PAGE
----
Make the Most Out of WQA Aquatech USA 2007

Companies that are new to the annual WQA Aquatech USA 2007 show taking place at the Orange County Convention Center in Orlando, Fla., March 27 to 31, or companies looking to use the show to expand business, might be wondering just how a large trade show like this can benefit their businesses financially and maximize their visibility in the water industry’s household, commercial and industrial markets. With more than 2,500 trade shows held every year in the U.S. alone, it should come as no surprise that making a concerted effort at a trade show, can reap big rewards for a company. Expenses associated with large trade shows, however, can be costly, especially for smaller companies. Therefore, it is important for small businesses to make the most out of opportunities that the show presents.

Water Quality Products interviewed five long-time WQA Aquatech USA show attendees to learn what sales and networking tactics they employ before, during and after large trade shows in order to attract new business and maintain existing business relationships.

Early Preparation

One common habit that WQA Aquatech USA veterans shared was beginning to prepare weeks, if not months, in advance for such a large trade show. Preshow preparation can include designing the booth layout, preparing packaging needs for special products, creating PowerPoint presentations, and making travel and hotel arrangements.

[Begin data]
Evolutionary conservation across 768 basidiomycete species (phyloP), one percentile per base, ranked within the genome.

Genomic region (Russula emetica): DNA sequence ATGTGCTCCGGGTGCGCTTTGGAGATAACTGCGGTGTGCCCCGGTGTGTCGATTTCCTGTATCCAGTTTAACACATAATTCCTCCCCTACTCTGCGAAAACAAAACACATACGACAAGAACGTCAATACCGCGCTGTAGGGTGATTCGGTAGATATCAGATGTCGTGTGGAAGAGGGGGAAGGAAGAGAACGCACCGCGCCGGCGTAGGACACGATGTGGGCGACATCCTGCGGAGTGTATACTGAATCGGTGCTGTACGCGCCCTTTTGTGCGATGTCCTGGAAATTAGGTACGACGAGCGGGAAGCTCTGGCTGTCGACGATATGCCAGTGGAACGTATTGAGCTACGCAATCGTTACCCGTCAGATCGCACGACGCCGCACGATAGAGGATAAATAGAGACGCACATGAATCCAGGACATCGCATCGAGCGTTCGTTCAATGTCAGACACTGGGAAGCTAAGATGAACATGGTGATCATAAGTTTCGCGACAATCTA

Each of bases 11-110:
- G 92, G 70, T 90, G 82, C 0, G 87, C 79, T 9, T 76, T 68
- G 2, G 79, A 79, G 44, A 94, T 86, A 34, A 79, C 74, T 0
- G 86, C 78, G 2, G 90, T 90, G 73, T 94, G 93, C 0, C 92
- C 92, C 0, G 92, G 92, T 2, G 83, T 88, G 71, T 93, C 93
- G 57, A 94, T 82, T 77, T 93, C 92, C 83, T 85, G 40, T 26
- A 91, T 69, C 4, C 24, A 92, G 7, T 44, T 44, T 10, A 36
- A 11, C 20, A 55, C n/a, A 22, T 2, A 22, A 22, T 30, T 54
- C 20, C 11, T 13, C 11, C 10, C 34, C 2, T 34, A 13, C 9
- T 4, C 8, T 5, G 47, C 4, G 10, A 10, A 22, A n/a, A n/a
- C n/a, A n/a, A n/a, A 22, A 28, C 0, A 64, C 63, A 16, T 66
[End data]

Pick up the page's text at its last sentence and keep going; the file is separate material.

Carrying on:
“We advertise products and write articles on new products in industry magazines two to three months leading up to WQA Aquatech, which we believe generates interest and enthusiasm, particularly in new products,” said Mike Perkinson, director of marketing at Pro Products.

Pat Ford, director of sales & marketing at Hellenbrand, Inc. said his company’s sales staff often prepares first for large shows way ahead of schedule, and then focuses on the smaller shows, which take less time to prepare for. “We are also very aggressive in our preshow advertising,” Ford said.

He added that before the show he gets in touch with his company’s loyal customer base and asks them to visit Hellenbrand’s booth at the show.

Showtime

Our sources agree: Once the show starts, the keys to building business are getting maximum visibility for their new or improved products and getting out from behind their booth to see what others in the industry have to offer. Steve Tischler of National Testing Laboratories, Ltd. said he and his sales staff try to attend as many of the convention’s sponsored events as possible in order to meet new people. “Also, we try to get on the training agenda,” Tischler said. “This year, for instance, I am doing a presentation called ‘The Fundamentals of Laboratory Instrumentation.’”

Henry Frank, sales and marketing manager at Argonide Corp., offered this strategy: “We contact our existing customers or distributors and invite them to visit us at the show if they plan to attend. We do our best to ‘man’ the booth with at least two individuals at all times, mainly due to the typically high volume of traffic and interest we generate. Whenever possible, I try to walk the shows looking for possible manufacturers of integrated systems where our filter technology … can add to what they currently offer.”